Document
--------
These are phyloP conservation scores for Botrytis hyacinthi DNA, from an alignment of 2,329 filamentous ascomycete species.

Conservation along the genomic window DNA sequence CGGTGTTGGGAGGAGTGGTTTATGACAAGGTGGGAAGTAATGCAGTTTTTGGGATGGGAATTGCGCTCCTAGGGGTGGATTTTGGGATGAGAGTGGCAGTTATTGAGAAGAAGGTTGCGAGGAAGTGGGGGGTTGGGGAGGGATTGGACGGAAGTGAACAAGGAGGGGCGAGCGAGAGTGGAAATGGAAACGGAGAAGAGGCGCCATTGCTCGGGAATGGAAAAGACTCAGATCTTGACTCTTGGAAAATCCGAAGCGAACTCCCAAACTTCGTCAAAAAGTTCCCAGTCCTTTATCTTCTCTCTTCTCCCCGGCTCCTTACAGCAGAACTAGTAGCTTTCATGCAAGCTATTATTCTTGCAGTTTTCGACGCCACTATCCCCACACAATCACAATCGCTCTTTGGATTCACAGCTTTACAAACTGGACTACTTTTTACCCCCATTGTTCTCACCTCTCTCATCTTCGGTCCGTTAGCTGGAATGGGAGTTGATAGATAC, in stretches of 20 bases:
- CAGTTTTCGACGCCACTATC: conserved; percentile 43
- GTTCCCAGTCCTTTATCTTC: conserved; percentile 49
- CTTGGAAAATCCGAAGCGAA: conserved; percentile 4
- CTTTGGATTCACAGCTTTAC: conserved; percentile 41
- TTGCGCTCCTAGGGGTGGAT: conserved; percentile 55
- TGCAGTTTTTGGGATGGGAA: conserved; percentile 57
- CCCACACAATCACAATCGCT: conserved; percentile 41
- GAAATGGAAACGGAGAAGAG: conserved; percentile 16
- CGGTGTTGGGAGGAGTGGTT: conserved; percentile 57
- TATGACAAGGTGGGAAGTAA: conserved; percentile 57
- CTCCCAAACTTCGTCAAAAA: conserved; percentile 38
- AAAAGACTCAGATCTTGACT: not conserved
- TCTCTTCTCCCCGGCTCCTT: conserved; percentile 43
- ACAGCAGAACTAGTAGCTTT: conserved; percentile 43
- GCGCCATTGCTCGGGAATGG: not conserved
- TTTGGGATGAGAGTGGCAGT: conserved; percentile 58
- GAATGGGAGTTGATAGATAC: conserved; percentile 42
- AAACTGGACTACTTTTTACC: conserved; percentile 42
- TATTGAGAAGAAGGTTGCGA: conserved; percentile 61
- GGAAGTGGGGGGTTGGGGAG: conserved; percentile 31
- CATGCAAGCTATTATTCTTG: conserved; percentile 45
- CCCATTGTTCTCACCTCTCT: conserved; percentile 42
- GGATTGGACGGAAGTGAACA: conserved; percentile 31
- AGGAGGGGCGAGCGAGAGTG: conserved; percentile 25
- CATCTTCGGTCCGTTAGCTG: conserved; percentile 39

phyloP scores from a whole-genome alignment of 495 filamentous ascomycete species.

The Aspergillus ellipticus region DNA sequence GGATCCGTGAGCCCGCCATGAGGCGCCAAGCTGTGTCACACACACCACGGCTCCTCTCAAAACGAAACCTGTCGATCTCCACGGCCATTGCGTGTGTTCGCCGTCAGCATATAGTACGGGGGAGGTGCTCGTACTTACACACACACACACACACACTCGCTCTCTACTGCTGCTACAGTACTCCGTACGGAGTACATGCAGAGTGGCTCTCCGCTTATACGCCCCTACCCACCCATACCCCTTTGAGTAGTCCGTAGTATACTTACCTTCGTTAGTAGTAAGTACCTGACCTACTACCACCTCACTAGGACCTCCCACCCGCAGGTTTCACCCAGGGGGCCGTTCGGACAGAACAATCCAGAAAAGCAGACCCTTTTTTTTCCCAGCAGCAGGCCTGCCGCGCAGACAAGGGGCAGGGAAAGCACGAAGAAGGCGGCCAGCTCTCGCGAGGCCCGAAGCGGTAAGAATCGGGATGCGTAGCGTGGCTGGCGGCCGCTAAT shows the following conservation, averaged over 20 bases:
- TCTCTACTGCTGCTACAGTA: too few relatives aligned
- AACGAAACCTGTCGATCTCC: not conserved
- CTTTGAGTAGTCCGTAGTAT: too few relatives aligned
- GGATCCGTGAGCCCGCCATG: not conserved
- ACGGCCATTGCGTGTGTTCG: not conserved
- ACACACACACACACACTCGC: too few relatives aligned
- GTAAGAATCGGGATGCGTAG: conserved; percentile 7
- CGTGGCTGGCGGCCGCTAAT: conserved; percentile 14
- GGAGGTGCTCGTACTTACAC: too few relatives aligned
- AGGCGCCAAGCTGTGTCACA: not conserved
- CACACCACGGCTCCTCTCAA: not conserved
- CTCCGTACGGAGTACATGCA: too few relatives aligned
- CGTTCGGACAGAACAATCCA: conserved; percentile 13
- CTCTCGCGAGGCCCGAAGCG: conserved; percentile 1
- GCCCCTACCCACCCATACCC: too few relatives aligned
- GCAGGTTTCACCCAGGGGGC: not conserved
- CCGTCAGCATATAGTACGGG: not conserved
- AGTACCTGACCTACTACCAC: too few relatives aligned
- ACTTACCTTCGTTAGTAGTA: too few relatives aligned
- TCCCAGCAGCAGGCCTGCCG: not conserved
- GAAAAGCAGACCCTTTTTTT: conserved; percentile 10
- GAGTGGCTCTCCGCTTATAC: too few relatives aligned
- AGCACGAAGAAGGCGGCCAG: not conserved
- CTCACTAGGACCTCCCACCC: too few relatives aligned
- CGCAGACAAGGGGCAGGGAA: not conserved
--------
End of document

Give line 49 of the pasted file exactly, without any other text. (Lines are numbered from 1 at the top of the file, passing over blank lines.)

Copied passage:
- TCCCAGCAGCAGGCCTGCCG: not conserved